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PCB Edge Plating

Key Takeaways

  • Edge plating, also known as castellation or side plating, involves applying a metallic coating to the exposed copper connections along the edges of a PCB to enable electrical connections.

  • The advantages of edge plating include EMI shielding, improved chassis grounding, increased structural rigidity, and consistent electrical connections along the edge of the PCB.

  • The electroplating materials used in edge plating are copper, gold, silver, tin, and nickel. There are three types of edge plating: regular plane edge plating, wrapping edge plating, and tooth edge plating.

PCB with edge plating used as a connector

PCB with edge plating used as a connector

PCB edge plating is the process of applying a metallic coating to the exposed copper connections along the edges of a printed circuit board (PCB) to facilitate electrical connections. This metallic coating is often called edge plating, castellation, or side plating. The copper edge plating extends from the top to the bottom surfaces of a PCB and runs along at least one of the board's perimeter edges. 

PCB Edge Plating Process Overview

Process Step



Designers specify which board edges require edge plating for connectors or components.


For efficiency, multiple PCBs are often fabricated on a larger panel. The edge plating is applied to the entire panel and the PCBs are separated later.

Drilling Holes for Edge Contacts

Vias—drill holes—are created along the board's edges for edge contacts, providing access points for plating.

Surface Preparation

The PCB panel edges are cleaned, degreased, and sometimes roughened for good plating adhesion.

Electroless Plating

Through a chemical process, electroless copper plating is applied. This thin layer creates a foundation for subsequent plating.


Additional copper is electroplated onto the edges to achieve the desired conductivity and durability.


Through chemical etching, excess copper is removed, which defines and isolates copper traces for desired connections.

Tin or Other Finish

Optionally, a final finish like tin or gold can be applied to plated edges for improved solderability and corrosion resistance.

Routing and Separation

After edge plating, PCBs are separated individually by routing or cutting the larger panel, leaving desired copper-plated edges.

Quality Control

Quality control inspections ensure that the edge plating meets the required specifications for thickness and continuity.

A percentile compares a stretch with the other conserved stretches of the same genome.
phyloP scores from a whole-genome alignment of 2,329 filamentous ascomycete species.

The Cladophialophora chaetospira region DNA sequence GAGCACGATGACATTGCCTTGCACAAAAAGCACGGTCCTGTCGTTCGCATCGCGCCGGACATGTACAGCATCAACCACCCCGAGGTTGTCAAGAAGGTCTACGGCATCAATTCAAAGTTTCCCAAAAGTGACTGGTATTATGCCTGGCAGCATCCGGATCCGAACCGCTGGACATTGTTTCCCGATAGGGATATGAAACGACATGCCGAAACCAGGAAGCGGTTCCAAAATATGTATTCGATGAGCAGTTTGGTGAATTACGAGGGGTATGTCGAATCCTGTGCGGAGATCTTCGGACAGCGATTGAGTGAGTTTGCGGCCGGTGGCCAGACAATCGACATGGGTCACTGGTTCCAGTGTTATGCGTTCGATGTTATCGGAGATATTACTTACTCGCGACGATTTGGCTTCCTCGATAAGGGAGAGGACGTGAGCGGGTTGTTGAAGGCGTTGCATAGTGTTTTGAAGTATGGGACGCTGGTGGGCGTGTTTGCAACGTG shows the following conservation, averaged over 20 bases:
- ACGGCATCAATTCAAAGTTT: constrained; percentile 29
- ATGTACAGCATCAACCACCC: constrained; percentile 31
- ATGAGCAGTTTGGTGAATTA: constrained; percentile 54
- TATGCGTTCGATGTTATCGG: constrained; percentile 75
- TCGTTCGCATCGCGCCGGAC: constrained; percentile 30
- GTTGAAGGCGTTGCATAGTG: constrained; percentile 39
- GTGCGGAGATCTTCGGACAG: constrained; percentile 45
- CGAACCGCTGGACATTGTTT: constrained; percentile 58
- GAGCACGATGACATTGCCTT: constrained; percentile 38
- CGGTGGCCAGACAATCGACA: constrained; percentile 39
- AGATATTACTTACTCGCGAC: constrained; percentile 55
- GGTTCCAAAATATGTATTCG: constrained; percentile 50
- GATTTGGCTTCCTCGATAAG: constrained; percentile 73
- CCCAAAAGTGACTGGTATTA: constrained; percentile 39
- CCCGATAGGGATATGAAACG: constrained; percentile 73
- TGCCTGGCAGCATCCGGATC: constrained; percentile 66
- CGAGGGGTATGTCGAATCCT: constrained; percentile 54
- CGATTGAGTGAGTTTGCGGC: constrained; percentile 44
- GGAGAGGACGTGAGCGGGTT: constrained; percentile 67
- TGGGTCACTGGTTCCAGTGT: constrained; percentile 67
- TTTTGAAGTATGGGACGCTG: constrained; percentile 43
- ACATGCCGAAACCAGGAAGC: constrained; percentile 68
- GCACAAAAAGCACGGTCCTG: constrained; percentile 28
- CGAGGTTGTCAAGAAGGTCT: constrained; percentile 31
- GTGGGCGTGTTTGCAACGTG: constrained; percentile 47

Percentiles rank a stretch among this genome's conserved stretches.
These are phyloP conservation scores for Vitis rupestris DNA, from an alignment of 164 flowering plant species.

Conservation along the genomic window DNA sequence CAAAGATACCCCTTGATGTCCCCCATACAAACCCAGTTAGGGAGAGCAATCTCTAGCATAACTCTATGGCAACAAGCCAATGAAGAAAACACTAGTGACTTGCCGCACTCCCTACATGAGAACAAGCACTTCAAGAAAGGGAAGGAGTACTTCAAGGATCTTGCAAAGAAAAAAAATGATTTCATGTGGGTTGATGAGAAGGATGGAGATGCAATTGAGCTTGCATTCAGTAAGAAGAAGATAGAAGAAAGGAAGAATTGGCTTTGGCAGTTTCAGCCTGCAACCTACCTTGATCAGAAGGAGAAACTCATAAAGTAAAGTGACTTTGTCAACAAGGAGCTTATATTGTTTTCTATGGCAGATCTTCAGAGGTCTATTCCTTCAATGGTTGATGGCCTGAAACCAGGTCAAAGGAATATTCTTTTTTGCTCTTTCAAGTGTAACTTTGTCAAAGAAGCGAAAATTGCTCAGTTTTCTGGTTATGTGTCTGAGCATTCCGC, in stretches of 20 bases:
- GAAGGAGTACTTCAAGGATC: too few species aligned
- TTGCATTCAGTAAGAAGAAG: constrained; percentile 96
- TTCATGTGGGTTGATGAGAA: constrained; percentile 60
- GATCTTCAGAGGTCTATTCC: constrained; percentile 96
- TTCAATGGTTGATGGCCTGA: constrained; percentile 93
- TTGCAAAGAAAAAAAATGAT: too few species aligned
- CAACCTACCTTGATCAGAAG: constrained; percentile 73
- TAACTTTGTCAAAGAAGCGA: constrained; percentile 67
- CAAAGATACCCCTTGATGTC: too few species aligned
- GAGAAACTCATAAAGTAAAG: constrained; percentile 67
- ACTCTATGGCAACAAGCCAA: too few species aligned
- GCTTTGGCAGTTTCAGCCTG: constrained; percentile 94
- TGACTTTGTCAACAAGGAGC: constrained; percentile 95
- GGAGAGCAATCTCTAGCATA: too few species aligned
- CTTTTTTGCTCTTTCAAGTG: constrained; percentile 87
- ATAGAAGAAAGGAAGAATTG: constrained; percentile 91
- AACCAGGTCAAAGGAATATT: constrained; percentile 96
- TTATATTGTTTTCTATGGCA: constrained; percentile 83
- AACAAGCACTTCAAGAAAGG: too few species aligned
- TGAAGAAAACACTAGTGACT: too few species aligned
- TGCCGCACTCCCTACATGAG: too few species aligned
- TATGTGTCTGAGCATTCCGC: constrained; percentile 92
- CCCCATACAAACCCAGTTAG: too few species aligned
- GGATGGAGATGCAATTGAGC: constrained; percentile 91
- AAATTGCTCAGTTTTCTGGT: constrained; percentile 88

Understanding PCB Edge Plating

Edge plating is used to plate the sidewalls of the PCB substrate with copper to encase the exterior of the PCB with this conductive material. This process is also known as metalized edge plating, border plating, plated contour, side plating, and castellation. Edge plating can be applied to single-axis or multi-axis edges of PCBs. 

Reasons for PCB Edge Plating 

  • EMI (Electromagnetic Interference) Shielding: Edge plating helps to reduce electromagnetic interference by providing a continuous conductive path along the edges of the PCB, which mitigates EMI.

  • Improved chassis grounding for signals.

  • Increased structural rigidity, making the PCB more resistant to bending and warping, an important quality for larger or more rigid PCBs.

  • It ensures that the electrical connections on the edge of the PCB are reliable and consistent.

Materials Used in PCB Edge Plating

The electroplating materials used in this process include copper, gold, silver, tin, and nickel. PCB edge plating is further categorized into three distinct types:

  1. Regular plane edge plating

  2. Wrapping edge plating

  3. Tooth edge plating

PCB Edge Plating Application Methods

There are two ways to add edge plating:

  1. Applying the edge plating as an independent copper structure that is isolated from other copper pours on the PCB. This technique creates a guard ring around the perimeter, a common practice when establishing a chassis ground connection.

  2. Encircle the edge of the PCB with a polygon pour layer that extends back to the opposite surface layer. This technique establishes a system ground connection, and it requires the same clearance on the top layer as the previous method. 

Using Cadence AWR Software for Relevant Simulations

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